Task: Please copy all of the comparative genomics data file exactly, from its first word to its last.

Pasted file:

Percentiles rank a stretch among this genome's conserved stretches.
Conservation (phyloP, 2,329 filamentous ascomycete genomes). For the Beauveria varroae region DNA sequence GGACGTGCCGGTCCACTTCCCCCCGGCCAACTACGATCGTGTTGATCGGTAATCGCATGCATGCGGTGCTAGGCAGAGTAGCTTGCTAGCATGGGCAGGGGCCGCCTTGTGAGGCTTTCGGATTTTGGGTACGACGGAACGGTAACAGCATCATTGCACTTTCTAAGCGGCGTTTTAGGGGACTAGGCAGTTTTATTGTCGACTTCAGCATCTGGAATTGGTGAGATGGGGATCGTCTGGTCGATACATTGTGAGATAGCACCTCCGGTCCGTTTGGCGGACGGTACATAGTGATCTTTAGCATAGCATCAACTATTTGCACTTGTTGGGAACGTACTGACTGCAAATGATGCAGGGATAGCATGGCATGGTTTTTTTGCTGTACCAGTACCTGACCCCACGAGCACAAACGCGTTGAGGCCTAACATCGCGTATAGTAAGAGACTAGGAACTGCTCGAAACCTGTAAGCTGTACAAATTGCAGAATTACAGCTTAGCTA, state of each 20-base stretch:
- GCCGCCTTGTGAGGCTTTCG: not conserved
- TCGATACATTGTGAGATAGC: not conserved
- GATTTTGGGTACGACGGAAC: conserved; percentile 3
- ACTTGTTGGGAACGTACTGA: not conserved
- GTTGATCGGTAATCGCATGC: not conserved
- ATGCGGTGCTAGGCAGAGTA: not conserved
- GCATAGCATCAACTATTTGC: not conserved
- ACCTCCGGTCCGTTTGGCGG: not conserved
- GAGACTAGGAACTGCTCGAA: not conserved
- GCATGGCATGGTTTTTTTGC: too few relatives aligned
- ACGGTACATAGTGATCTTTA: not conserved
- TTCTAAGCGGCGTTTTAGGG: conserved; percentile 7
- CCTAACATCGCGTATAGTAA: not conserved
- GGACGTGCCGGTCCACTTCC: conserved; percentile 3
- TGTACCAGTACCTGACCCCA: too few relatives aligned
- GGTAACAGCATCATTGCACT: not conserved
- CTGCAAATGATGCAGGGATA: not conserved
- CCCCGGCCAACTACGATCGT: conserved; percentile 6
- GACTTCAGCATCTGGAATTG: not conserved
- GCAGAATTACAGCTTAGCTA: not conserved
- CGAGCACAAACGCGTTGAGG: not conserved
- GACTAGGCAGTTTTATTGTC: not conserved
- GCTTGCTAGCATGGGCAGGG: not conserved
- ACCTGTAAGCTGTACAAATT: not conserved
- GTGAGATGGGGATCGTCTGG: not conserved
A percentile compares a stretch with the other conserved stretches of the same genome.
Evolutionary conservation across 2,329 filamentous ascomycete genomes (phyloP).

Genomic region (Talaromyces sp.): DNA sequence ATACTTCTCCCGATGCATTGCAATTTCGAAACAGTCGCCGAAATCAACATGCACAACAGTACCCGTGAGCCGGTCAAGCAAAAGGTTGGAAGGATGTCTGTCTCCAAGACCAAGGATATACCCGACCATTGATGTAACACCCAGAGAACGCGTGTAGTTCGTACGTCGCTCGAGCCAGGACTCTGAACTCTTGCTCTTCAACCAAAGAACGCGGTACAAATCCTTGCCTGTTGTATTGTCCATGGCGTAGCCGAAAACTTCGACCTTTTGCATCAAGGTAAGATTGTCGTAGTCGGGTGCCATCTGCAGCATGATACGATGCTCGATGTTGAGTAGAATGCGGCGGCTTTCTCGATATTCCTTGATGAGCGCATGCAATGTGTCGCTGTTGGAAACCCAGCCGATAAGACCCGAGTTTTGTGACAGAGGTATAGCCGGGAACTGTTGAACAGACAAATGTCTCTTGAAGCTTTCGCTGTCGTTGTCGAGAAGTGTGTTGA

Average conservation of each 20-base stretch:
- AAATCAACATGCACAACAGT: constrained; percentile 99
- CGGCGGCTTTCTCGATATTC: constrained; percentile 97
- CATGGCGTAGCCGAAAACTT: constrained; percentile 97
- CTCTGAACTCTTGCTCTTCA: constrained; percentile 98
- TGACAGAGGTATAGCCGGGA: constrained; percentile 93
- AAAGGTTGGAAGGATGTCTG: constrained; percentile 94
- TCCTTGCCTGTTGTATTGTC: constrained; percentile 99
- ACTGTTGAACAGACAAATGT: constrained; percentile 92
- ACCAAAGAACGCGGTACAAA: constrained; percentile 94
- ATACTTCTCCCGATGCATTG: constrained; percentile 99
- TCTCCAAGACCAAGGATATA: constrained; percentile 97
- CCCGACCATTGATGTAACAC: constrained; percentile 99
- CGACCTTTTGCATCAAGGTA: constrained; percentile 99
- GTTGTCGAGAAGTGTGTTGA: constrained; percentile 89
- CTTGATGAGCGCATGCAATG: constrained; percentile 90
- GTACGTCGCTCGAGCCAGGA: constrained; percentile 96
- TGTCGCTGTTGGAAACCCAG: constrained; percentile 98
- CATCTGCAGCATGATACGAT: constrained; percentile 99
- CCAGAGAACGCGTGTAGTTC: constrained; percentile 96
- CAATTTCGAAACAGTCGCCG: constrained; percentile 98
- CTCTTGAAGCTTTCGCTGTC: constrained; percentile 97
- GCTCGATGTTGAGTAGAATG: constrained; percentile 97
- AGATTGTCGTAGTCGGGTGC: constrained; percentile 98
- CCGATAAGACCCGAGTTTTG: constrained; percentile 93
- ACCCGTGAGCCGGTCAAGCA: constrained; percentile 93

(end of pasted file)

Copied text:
Percentiles rank a stretch among this genome's conserved stretches.
Conservation (phyloP, 2,329 filamentous ascomycete genomes). For the Beauveria varroae region DNA sequence GGACGTGCCGGTCCACTTCCCCCCGGCCAACTACGATCGTGTTGATCGGTAATCGCATGCATGCGGTGCTAGGCAGAGTAGCTTGCTAGCATGGGCAGGGGCCGCCTTGTGAGGCTTTCGGATTTTGGGTACGACGGAACGGTAACAGCATCATTGCACTTTCTAAGCGGCGTTTTAGGGGACTAGGCAGTTTTATTGTCGACTTCAGCATCTGGAATTGGTGAGATGGGGATCGTCTGGTCGATACATTGTGAGATAGCACCTCCGGTCCGTTTGGCGGACGGTACATAGTGATCTTTAGCATAGCATCAACTATTTGCACTTGTTGGGAACGTACTGACTGCAAATGATGCAGGGATAGCATGGCATGGTTTTTTTGCTGTACCAGTACCTGACCCCACGAGCACAAACGCGTTGAGGCCTAACATCGCGTATAGTAAGAGACTAGGAACTGCTCGAAACCTGTAAGCTGTACAAATTGCAGAATTACAGCTTAGCTA, state of each 20-base stretch:
- GCCGCCTTGTGAGGCTTTCG: not conserved
- TCGATACATTGTGAGATAGC: not conserved
- GATTTTGGGTACGACGGAAC: conserved; percentile 3
- ACTTGTTGGGAACGTACTGA: not conserved
- GTTGATCGGTAATCGCATGC: not conserved
- ATGCGGTGCTAGGCAGAGTA: not conserved
- GCATAGCATCAACTATTTGC: not conserved
- ACCTCCGGTCCGTTTGGCGG: not conserved
- GAGACTAGGAACTGCTCGAA: not conserved
- GCATGGCATGGTTTTTTTGC: too few relatives aligned
- ACGGTACATAGTGATCTTTA: not conserved
- TTCTAAGCGGCGTTTTAGGG: conserved; percentile 7
- CCTAACATCGCGTATAGTAA: not conserved
- GGACGTGCCGGTCCACTTCC: conserved; percentile 3
- TGTACCAGTACCTGACCCCA: too few relatives aligned
- GGTAACAGCATCATTGCACT: not conserved
- CTGCAAATGATGCAGGGATA: not conserved
- CCCCGGCCAACTACGATCGT: conserved; percentile 6
- GACTTCAGCATCTGGAATTG: not conserved
- GCAGAATTACAGCTTAGCTA: not conserved
- CGAGCACAAACGCGTTGAGG: not conserved
- GACTAGGCAGTTTTATTGTC: not conserved
- GCTTGCTAGCATGGGCAGGG: not conserved
- ACCTGTAAGCTGTACAAATT: not conserved
- GTGAGATGGGGATCGTCTGG: not conserved
A percentile compares a stretch with the other conserved stretches of the same genome.
Evolutionary conservation across 2,329 filamentous ascomycete genomes (phyloP).

Genomic region (Talaromyces sp.): DNA sequence ATACTTCTCCCGATGCATTGCAATTTCGAAACAGTCGCCGAAATCAACATGCACAACAGTACCCGTGAGCCGGTCAAGCAAAAGGTTGGAAGGATGTCTGTCTCCAAGACCAAGGATATACCCGACCATTGATGTAACACCCAGAGAACGCGTGTAGTTCGTACGTCGCTCGAGCCAGGACTCTGAACTCTTGCTCTTCAACCAAAGAACGCGGTACAAATCCTTGCCTGTTGTATTGTCCATGGCGTAGCCGAAAACTTCGACCTTTTGCATCAAGGTAAGATTGTCGTAGTCGGGTGCCATCTGCAGCATGATACGATGCTCGATGTTGAGTAGAATGCGGCGGCTTTCTCGATATTCCTTGATGAGCGCATGCAATGTGTCGCTGTTGGAAACCCAGCCGATAAGACCCGAGTTTTGTGACAGAGGTATAGCCGGGAACTGTTGAACAGACAAATGTCTCTTGAAGCTTTCGCTGTCGTTGTCGAGAAGTGTGTTGA

Average conservation of each 20-base stretch:
- AAATCAACATGCACAACAGT: constrained; percentile 99
- CGGCGGCTTTCTCGATATTC: constrained; percentile 97
- CATGGCGTAGCCGAAAACTT: constrained; percentile 97
- CTCTGAACTCTTGCTCTTCA: constrained; percentile 98
- TGACAGAGGTATAGCCGGGA: constrained; percentile 93
- AAAGGTTGGAAGGATGTCTG: constrained; percentile 94
- TCCTTGCCTGTTGTATTGTC: constrained; percentile 99
- ACTGTTGAACAGACAAATGT: constrained; percentile 92
- ACCAAAGAACGCGGTACAAA: constrained; percentile 94
- ATACTTCTCCCGATGCATTG: constrained; percentile 99
- TCTCCAAGACCAAGGATATA: constrained; percentile 97
- CCCGACCATTGATGTAACAC: constrained; percentile 99
- CGACCTTTTGCATCAAGGTA: constrained; percentile 99
- GTTGTCGAGAAGTGTGTTGA: constrained; percentile 89
- CTTGATGAGCGCATGCAATG: constrained; percentile 90
- GTACGTCGCTCGAGCCAGGA: constrained; percentile 96
- TGTCGCTGTTGGAAACCCAG: constrained; percentile 98
- CATCTGCAGCATGATACGAT: constrained; percentile 99
- CCAGAGAACGCGTGTAGTTC: constrained; percentile 96
- CAATTTCGAAACAGTCGCCG: constrained; percentile 98
- CTCTTGAAGCTTTCGCTGTC: constrained; percentile 97
- GCTCGATGTTGAGTAGAATG: constrained; percentile 97
- AGATTGTCGTAGTCGGGTGC: constrained; percentile 98
- CCGATAAGACCCGAGTTTTG: constrained; percentile 93
- ACCCGTGAGCCGGTCAAGCA: constrained; percentile 93